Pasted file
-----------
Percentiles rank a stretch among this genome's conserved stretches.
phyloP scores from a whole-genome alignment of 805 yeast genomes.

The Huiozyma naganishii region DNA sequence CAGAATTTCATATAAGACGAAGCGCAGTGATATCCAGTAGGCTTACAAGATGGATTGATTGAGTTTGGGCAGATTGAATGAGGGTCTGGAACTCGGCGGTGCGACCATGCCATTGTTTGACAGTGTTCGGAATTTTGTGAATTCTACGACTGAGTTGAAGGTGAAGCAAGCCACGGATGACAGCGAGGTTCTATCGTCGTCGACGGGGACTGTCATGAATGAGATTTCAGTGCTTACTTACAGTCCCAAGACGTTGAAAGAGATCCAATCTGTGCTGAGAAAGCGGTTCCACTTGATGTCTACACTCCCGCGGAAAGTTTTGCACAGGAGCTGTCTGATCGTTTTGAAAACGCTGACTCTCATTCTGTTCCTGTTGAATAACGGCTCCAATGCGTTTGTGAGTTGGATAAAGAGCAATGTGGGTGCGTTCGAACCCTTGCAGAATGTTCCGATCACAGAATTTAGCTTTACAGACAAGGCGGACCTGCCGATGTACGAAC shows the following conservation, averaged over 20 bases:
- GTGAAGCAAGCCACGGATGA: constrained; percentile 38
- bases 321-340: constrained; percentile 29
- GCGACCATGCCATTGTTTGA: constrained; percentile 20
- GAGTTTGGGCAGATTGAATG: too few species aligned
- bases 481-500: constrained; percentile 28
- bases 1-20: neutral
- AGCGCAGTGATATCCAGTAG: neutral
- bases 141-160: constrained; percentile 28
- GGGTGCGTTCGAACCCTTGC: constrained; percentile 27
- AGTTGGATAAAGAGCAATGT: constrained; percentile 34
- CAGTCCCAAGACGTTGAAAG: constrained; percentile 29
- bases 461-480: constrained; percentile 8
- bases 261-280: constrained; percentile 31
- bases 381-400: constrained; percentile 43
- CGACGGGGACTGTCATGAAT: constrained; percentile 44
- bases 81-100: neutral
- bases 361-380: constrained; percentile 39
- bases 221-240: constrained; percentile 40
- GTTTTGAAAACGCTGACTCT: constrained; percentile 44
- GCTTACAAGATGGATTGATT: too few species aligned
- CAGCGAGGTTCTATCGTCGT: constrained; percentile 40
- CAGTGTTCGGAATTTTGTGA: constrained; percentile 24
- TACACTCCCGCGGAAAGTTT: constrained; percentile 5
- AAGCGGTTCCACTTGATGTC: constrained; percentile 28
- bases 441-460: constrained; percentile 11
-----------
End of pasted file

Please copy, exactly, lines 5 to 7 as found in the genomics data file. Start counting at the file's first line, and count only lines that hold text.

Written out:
- bases 321-340: constrained; percentile 29
- GCGACCATGCCATTGTTTGA: constrained; percentile 20
- GAGTTTGGGCAGATTGAATG: too few species aligned